And so, I just started doing that, but I was really good at my evaluations apparently because very quickly, I was working for all kinds of production companies. I even worked for Hugh Jackman for a while reading scripts and manuscripts.
Being a script reader sounds pretty cool, and it is cool. I really enjoyed it and learned so much, but in the ecosystem of Hollywood, it’s a pretty lowly position. Still, it teaches you a lot about how decisions are made, about which movies to make, and also about the politics of Hollywood. It was eye-opening.
Diane: I am sure. And exciting and fun. You wrote a book about that?
Julie: Oh yes. I wrote a book about that called Just Effing Entertain Me: A Screenwriter’s Atlas.
Diane: Oh, I love that.
“I Poured Myself into His Book Because His Story Just Animated Me”
Julie: Unfortunately, the book came out right after my brother took his life in 2010, which I’ve written a lot about. I wrote for a year “Grieving Suicide” in the Huffington Post. His death was so shocking to me that I just lost all of my desire. I didn’t care about the book anymore and didn’t market it. But people who read it really love it.
Diane: What I can tell from your energy and what you’re saying is that when you see something you want, you go and get it, right? Were you always a go-getter? Do you think of yourself as fearless or as someone who’s afraid and does it anyway?
Julie: A combination. After my brother died, and I came to Israel, I was so grief-stricken I just didn’t care. I knew that moving to Israel was a big risk and that life in Israel could be itself dangerous at times, but I just didn’t care. I was so gutted. Now, thank God, through this book that I’ve written about Gidon and my relationship with him, I’ve come back to caring very much.
Diane: That’s wonderful.
Julie: I was about half-way through writing this funny memoir called They Do Things Differently Here about moving from Hollywood to Israel when I met Gidon. And I poured myself into his book because his story just animated me. And now I’m going back to my book, which is in a way sort of a sequel to Gidon’s book even though the events took place before I met him.
Now I can look back with new eyes.
Diane: I would love to see that. Tell us how you met him and how that led into the book. You said after your brother’s death, you didn’t care. And then here’s Gidon who has been through—
Julie: He has taught me so much.
Diane: I would imagine you taught each other. But let’s hear about how you met.
“He Was a Holocaust Survivor, He Needed Help with His Book, and Would I Meet Him for Coffee?”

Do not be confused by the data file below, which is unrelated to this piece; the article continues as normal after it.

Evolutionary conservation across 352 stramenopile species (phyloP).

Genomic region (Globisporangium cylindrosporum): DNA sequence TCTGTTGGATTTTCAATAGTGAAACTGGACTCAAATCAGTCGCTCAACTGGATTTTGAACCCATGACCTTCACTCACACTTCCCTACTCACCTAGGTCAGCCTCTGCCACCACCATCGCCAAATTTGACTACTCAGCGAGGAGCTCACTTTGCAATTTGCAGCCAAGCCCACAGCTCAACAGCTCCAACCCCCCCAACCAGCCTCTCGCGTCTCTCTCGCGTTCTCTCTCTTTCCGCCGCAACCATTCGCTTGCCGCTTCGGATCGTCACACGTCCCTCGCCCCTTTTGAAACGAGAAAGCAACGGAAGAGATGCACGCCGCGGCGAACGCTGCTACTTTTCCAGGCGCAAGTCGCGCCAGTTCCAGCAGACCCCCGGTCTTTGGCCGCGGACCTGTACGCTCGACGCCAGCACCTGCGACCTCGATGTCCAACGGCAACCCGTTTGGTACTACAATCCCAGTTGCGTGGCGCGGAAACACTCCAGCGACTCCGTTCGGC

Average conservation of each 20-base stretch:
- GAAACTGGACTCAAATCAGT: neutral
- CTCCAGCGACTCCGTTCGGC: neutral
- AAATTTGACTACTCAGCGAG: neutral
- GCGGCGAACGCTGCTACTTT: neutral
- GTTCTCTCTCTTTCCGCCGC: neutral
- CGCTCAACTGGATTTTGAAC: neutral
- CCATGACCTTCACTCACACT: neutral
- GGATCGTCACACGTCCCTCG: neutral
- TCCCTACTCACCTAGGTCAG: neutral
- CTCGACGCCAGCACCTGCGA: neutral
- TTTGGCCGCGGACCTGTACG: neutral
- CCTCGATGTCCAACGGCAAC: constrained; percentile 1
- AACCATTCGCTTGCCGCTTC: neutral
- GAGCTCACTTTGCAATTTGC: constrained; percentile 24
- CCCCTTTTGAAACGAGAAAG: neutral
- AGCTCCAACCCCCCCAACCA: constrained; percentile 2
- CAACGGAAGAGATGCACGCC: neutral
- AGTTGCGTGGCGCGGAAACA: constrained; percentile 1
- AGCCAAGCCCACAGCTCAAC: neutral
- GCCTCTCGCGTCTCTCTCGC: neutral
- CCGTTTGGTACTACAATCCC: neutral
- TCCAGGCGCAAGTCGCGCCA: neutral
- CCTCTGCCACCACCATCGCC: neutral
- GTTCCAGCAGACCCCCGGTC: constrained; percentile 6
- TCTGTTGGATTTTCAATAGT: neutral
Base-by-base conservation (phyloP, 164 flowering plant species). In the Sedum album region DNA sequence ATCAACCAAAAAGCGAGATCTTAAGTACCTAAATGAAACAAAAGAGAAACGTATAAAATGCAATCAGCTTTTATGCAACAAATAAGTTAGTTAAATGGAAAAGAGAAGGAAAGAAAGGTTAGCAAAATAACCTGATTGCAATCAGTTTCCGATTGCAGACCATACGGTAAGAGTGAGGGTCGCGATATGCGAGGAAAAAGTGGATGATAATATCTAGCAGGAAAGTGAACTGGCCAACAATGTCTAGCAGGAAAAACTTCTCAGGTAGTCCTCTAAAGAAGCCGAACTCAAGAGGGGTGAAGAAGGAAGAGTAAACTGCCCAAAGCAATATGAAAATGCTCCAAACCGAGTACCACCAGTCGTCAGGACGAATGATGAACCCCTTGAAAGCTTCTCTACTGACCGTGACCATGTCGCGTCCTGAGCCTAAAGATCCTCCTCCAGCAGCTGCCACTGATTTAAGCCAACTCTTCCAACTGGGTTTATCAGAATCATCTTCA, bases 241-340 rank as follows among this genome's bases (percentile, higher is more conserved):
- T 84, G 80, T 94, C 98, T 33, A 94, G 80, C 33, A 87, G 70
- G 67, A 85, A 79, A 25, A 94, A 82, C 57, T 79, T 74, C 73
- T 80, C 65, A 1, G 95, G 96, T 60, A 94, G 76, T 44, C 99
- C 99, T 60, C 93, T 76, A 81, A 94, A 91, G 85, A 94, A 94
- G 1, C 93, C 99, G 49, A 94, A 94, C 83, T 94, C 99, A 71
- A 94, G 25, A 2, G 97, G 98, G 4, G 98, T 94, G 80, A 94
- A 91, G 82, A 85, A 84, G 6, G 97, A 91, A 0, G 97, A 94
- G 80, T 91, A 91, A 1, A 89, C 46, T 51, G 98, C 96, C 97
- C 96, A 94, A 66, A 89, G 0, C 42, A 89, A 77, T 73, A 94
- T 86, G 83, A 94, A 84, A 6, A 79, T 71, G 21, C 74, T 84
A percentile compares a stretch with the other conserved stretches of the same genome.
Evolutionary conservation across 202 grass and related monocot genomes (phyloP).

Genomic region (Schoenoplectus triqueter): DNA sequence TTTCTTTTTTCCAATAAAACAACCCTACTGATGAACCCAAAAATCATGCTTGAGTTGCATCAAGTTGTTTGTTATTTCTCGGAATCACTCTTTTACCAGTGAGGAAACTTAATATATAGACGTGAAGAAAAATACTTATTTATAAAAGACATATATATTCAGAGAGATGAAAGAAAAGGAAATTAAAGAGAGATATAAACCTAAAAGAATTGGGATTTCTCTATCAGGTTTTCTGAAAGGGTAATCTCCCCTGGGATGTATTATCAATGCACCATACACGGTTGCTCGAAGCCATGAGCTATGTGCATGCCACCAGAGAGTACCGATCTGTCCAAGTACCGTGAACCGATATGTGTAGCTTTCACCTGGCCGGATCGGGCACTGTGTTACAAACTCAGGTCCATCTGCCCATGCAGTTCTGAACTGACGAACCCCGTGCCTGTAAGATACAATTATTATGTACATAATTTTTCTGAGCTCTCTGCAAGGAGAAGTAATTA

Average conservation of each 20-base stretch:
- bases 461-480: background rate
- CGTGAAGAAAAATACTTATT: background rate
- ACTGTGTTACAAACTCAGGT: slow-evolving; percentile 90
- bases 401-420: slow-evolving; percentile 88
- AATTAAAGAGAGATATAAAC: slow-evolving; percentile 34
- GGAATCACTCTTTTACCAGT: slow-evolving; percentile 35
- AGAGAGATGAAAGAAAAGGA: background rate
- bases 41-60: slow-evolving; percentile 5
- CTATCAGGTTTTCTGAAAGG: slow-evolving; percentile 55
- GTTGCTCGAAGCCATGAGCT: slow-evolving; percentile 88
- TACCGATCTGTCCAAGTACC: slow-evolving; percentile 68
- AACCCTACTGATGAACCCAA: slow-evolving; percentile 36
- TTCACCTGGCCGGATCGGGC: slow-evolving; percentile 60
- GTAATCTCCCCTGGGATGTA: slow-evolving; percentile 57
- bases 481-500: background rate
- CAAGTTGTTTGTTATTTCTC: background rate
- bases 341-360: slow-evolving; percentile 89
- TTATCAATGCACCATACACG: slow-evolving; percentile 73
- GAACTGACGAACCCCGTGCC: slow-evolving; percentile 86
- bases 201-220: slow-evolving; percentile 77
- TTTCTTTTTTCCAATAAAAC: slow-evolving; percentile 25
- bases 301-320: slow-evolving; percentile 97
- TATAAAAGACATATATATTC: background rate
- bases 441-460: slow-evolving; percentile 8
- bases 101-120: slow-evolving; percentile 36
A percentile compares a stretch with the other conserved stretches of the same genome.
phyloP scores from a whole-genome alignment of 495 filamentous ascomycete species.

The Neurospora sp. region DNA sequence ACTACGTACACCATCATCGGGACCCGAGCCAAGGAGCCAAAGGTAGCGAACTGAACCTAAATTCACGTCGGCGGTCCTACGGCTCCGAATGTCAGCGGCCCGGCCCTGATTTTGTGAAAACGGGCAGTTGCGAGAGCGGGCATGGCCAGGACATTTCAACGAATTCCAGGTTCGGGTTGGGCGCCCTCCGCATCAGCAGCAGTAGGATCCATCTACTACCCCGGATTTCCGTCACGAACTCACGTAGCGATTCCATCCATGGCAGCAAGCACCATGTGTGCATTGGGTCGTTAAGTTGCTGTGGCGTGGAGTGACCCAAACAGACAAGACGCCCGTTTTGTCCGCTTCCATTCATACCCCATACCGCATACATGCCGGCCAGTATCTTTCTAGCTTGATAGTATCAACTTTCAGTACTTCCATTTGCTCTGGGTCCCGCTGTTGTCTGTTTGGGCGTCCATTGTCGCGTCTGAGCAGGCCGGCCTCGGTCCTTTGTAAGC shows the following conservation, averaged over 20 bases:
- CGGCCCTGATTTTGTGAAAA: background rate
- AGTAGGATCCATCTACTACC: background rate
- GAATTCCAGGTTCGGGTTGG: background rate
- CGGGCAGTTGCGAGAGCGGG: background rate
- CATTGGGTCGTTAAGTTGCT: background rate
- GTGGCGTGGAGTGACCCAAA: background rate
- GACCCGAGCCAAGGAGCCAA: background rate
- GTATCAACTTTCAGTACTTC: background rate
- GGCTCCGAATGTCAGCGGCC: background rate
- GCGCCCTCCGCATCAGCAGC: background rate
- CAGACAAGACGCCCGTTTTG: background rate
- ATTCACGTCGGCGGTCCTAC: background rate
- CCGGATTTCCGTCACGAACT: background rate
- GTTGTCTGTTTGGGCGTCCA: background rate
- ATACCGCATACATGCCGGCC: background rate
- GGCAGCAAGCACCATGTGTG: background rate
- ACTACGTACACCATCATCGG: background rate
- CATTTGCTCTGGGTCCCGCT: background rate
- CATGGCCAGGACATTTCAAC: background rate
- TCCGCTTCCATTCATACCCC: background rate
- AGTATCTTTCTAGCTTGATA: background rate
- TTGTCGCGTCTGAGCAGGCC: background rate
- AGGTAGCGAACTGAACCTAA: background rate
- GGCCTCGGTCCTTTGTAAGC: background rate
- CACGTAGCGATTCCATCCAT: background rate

Julie: Of course, I used to run the Tel Aviv Writer’s Salon here in Tel Aviv, a weekly writer’s group. I met some writers and other editors, and one day my phone rang. And this man said his name was Gidon. He was a Holocaust survivor, he needed help with his book, and would I meet him for coffee? I thought, “Well, he sounds adorable, but there’s no way I’m going to work on his book because I’m not qualified. I’m not a Holocaust scholar or a historian. I don’t do personal stories.”
But, I thought I could meet him for a cup of coffee. Maybe he’s just lonely.
Well, he swept into the café. He looked like a petite version of Fred Astaire with white hair and his blue eyes, and I was like, “This guy is hilarious and charming.” He made me laugh. The minute I met him, I knew he’d be a new friend. This was not going to stop at this coffee.
He told me all about himself. And I told him that was so interesting, but I could not take the job. And then a couple days later, I thought, “I wonder if Gidon would like to have a cup of coffee.” So I called him, and he answered immediately and said, “I’ll be there in 30 minutes.” So, I hurried to the café, and that was the beginning.
But I had no intentions of working on the book because I just wouldn’t have known where to begin really.
Diane: And then?
Julie: Joke’s on me because … I turned him down, but he just wouldn’t take no for an answer. So, we started dating. We started grocery shopping together, and we would go to the movies together.
Gidon would come to my apartment and say, “Oh, that shelf is not in the right place,” and he would fix it. But during this time, he kept talking about the book and talking about the book. And I felt so guilty. I thought, “There are so few Holocaust survivors left in the world alive who can talk about it, who want to talk about it; I have a responsibility here.
“The Word That Comes to Mind is ‘Soulmates'”
I put out a request on an online writers’ group I belong to and got about 16 volunteers. We formed our own little private Facebook group called the Gidon Project. We had writers and volunteers in that group from India, England, Seattle, New York, L.A, Australia, all over the world, Jewish and non-Jewish, who helped me corral the source material. That’s what they were doing.
Diane: That’s amazing.
Julie: Gidon had written some 60,000 words of source material but didn’t organize or date it. So, these ladies and one gentleman stepped in and took pieces of it. When their part was over, I thought, “Oh no, now I really have to do this!”
Diane: Everyone gave their time. Now you’re stuck.
Julie: That was one thing, and it was wonderful. But it was only step one.
Diane: You said you started dating. What’s the age difference between you two?
Julie: 30 years. Actually 29 years.
Diane: Twenty-nine years. When you say dating—going to the supermarket, fixing your shelf—was it mostly friendship at first and then-